Providing clients with choice includes offering environmental, social and governance investing options, as long as there's demand for such offerings, executives at Fidelity Investments and Amundi U.S. said at an Investment Company Institute Leadership Summit on Wednesday.
"At Fidelity, we don't necessarily take a stand on some of these topics (including ESG)," said Bart Grenier, head of asset management at Fidelity, which managed $4.2 trillion in assets as of March 31. "I think it's really about providing customer choice, and there's a demand for these exposures. So we feel it's incumbent upon ourselves to make sure that we have world-class capabilities to deliver these exposures to our clients."
Lisa M. Jones, head of the Americas, president and CEO of Amundi U.S., which managed $1.9 trillion in assets as of Dec. 31, was more direct in emphasizing the importance of ESG considerations for good risk management.
"Truly, if you think about it from integration perspective, just good risk management and having all of those inputs into your decisions is and has always been ESG integration," Ms. Jones said.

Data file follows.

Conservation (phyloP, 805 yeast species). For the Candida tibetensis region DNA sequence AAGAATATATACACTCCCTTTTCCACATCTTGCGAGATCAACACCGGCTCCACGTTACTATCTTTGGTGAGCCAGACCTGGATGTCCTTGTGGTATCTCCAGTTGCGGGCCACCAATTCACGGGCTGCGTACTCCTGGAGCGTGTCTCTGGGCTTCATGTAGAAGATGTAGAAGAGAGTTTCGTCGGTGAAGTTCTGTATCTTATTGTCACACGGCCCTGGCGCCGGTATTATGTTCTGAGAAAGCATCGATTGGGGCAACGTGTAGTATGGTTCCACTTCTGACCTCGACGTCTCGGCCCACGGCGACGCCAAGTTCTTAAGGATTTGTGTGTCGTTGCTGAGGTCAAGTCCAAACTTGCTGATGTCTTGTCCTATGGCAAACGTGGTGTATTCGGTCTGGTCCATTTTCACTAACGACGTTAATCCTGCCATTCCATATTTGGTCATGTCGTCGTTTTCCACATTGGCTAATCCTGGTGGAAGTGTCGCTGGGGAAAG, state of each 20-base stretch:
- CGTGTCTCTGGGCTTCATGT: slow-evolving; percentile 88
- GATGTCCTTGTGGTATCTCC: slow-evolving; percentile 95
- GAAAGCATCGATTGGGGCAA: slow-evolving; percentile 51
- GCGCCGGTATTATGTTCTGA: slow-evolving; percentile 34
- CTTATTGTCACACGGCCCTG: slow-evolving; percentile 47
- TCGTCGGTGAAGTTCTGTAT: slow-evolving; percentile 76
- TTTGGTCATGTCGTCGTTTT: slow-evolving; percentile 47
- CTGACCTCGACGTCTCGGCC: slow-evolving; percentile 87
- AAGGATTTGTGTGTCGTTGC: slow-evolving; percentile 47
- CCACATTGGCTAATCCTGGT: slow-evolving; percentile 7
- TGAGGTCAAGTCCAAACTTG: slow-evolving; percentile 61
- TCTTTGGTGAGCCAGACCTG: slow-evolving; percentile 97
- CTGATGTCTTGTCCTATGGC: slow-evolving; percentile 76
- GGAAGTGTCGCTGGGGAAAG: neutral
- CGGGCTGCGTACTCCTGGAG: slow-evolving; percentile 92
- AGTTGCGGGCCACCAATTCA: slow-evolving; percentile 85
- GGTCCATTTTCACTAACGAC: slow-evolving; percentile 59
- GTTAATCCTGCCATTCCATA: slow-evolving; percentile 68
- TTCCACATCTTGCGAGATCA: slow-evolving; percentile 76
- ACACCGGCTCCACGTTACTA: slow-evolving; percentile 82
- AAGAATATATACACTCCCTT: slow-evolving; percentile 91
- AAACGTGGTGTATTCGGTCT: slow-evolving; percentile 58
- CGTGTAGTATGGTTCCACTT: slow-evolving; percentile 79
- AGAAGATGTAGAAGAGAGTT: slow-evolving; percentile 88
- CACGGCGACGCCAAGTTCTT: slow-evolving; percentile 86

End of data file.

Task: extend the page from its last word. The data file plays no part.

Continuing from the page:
She added that while the issue has become very politicized, "ESG is not going away."
When asked what types of regulatory changes she would like to see, Ms Jones said one of those changes is related to ESG.
"Transparency in regulation around ESG so it becomes less political and more straightforward for all of us just to continue to do and make good investment decisions would be very welcomed," she said.
Ms. Jones also pointed to the SEC's recent swing pricing proposal, noting that while "swing pricing is just what we do" in Europe, "the structure in the United States is nuanced and a bit different, so there are complications to say the least in implementing that."
The proposal, issued in November, requires any open-end fund — other than a money market fund or exchange-traded fund — to use swing pricing, which adjusts a fund's value based on trading activity, so redeeming shareholders bear the costs of transactions, rather than diluting other shareholders.
Several industry leaders have expressed concern that the swing pricing proposal could hurt retirement savers, including ICI President and CEO Eric J. Pan.
Ultimately, Ms. Jones said if swing pricing is set to be implemented in the U.S., then it needs to properly fit into the U.S. framework.